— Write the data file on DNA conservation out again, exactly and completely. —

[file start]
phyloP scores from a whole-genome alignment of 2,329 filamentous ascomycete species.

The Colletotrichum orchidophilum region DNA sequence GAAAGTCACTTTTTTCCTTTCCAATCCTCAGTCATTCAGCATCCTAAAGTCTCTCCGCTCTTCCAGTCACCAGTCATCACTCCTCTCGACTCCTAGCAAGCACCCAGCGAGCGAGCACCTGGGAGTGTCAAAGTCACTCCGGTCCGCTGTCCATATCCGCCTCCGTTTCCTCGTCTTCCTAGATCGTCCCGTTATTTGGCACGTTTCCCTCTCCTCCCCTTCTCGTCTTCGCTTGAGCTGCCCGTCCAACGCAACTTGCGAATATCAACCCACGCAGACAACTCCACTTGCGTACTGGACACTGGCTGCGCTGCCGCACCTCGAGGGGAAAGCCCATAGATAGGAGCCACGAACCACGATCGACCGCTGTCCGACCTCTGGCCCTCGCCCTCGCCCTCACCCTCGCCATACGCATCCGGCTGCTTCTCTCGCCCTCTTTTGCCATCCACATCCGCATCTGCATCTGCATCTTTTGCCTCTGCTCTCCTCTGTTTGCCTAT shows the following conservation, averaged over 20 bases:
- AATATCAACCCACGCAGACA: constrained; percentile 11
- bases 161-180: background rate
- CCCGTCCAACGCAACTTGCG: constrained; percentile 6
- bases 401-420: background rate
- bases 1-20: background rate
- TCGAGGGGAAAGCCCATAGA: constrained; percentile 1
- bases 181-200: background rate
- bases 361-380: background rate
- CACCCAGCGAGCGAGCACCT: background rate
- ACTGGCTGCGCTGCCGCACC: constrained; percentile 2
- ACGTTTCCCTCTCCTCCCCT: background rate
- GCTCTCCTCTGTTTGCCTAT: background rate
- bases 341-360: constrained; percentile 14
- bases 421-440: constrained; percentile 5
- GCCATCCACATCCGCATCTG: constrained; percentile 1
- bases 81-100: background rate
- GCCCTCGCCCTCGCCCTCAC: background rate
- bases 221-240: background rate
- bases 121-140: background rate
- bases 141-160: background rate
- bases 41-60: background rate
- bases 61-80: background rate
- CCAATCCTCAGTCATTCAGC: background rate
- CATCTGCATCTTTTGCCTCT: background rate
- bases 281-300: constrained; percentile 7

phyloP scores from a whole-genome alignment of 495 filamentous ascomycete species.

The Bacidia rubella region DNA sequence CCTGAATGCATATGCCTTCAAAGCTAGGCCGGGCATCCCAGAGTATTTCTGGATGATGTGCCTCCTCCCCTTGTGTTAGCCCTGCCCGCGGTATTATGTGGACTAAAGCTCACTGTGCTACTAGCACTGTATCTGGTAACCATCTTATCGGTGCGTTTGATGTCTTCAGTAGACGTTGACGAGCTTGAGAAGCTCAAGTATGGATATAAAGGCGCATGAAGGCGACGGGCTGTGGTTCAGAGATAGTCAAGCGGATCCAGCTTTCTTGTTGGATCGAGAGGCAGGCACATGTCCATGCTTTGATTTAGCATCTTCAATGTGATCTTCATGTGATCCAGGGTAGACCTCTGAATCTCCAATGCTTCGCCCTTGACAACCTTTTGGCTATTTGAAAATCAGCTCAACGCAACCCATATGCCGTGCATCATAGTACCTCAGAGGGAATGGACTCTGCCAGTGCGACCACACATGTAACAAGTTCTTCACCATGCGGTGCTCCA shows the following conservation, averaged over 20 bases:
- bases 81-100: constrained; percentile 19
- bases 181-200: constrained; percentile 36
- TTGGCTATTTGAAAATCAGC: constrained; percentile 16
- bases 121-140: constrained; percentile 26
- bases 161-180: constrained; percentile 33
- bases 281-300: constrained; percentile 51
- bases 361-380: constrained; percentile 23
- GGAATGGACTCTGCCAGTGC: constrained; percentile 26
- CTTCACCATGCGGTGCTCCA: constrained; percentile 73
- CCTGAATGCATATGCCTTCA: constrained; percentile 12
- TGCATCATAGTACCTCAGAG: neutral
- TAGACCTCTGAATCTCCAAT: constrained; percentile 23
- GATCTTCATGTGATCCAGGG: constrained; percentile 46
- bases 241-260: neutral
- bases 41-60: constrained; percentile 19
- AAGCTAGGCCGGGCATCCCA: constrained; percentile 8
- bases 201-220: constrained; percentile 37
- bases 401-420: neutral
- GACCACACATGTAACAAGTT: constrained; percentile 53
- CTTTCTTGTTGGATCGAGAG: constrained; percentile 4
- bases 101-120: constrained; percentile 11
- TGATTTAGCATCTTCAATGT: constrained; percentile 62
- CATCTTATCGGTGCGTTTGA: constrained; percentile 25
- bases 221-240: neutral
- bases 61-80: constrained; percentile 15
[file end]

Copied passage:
phyloP scores from a whole-genome alignment of 2,329 filamentous ascomycete species.

The Colletotrichum orchidophilum region DNA sequence GAAAGTCACTTTTTTCCTTTCCAATCCTCAGTCATTCAGCATCCTAAAGTCTCTCCGCTCTTCCAGTCACCAGTCATCACTCCTCTCGACTCCTAGCAAGCACCCAGCGAGCGAGCACCTGGGAGTGTCAAAGTCACTCCGGTCCGCTGTCCATATCCGCCTCCGTTTCCTCGTCTTCCTAGATCGTCCCGTTATTTGGCACGTTTCCCTCTCCTCCCCTTCTCGTCTTCGCTTGAGCTGCCCGTCCAACGCAACTTGCGAATATCAACCCACGCAGACAACTCCACTTGCGTACTGGACACTGGCTGCGCTGCCGCACCTCGAGGGGAAAGCCCATAGATAGGAGCCACGAACCACGATCGACCGCTGTCCGACCTCTGGCCCTCGCCCTCGCCCTCACCCTCGCCATACGCATCCGGCTGCTTCTCTCGCCCTCTTTTGCCATCCACATCCGCATCTGCATCTGCATCTTTTGCCTCTGCTCTCCTCTGTTTGCCTAT shows the following conservation, averaged over 20 bases:
- AATATCAACCCACGCAGACA: constrained; percentile 11
- bases 161-180: background rate
- CCCGTCCAACGCAACTTGCG: constrained; percentile 6
- bases 401-420: background rate
- bases 1-20: background rate
- TCGAGGGGAAAGCCCATAGA: constrained; percentile 1
- bases 181-200: background rate
- bases 361-380: background rate
- CACCCAGCGAGCGAGCACCT: background rate
- ACTGGCTGCGCTGCCGCACC: constrained; percentile 2
- ACGTTTCCCTCTCCTCCCCT: background rate
- GCTCTCCTCTGTTTGCCTAT: background rate
- bases 341-360: constrained; percentile 14
- bases 421-440: constrained; percentile 5
- GCCATCCACATCCGCATCTG: constrained; percentile 1
- bases 81-100: background rate
- GCCCTCGCCCTCGCCCTCAC: background rate
- bases 221-240: background rate
- bases 121-140: background rate
- bases 141-160: background rate
- bases 41-60: background rate
- bases 61-80: background rate
- CCAATCCTCAGTCATTCAGC: background rate
- CATCTGCATCTTTTGCCTCT: background rate
- bases 281-300: constrained; percentile 7

phyloP scores from a whole-genome alignment of 495 filamentous ascomycete species.

The Bacidia rubella region DNA sequence CCTGAATGCATATGCCTTCAAAGCTAGGCCGGGCATCCCAGAGTATTTCTGGATGATGTGCCTCCTCCCCTTGTGTTAGCCCTGCCCGCGGTATTATGTGGACTAAAGCTCACTGTGCTACTAGCACTGTATCTGGTAACCATCTTATCGGTGCGTTTGATGTCTTCAGTAGACGTTGACGAGCTTGAGAAGCTCAAGTATGGATATAAAGGCGCATGAAGGCGACGGGCTGTGGTTCAGAGATAGTCAAGCGGATCCAGCTTTCTTGTTGGATCGAGAGGCAGGCACATGTCCATGCTTTGATTTAGCATCTTCAATGTGATCTTCATGTGATCCAGGGTAGACCTCTGAATCTCCAATGCTTCGCCCTTGACAACCTTTTGGCTATTTGAAAATCAGCTCAACGCAACCCATATGCCGTGCATCATAGTACCTCAGAGGGAATGGACTCTGCCAGTGCGACCACACATGTAACAAGTTCTTCACCATGCGGTGCTCCA shows the following conservation, averaged over 20 bases:
- bases 81-100: constrained; percentile 19
- bases 181-200: constrained; percentile 36
- TTGGCTATTTGAAAATCAGC: constrained; percentile 16
- bases 121-140: constrained; percentile 26
- bases 161-180: constrained; percentile 33
- bases 281-300: constrained; percentile 51
- bases 361-380: constrained; percentile 23
- GGAATGGACTCTGCCAGTGC: constrained; percentile 26
- CTTCACCATGCGGTGCTCCA: constrained; percentile 73
- CCTGAATGCATATGCCTTCA: constrained; percentile 12
- TGCATCATAGTACCTCAGAG: neutral
- TAGACCTCTGAATCTCCAAT: constrained; percentile 23
- GATCTTCATGTGATCCAGGG: constrained; percentile 46
- bases 241-260: neutral
- bases 41-60: constrained; percentile 19
- AAGCTAGGCCGGGCATCCCA: constrained; percentile 8
- bases 201-220: constrained; percentile 37
- bases 401-420: neutral
- GACCACACATGTAACAAGTT: constrained; percentile 53
- CTTTCTTGTTGGATCGAGAG: constrained; percentile 4
- bases 101-120: constrained; percentile 11
- TGATTTAGCATCTTCAATGT: constrained; percentile 62
- CATCTTATCGGTGCGTTTGA: constrained; percentile 25
- bases 221-240: neutral
- bases 61-80: constrained; percentile 15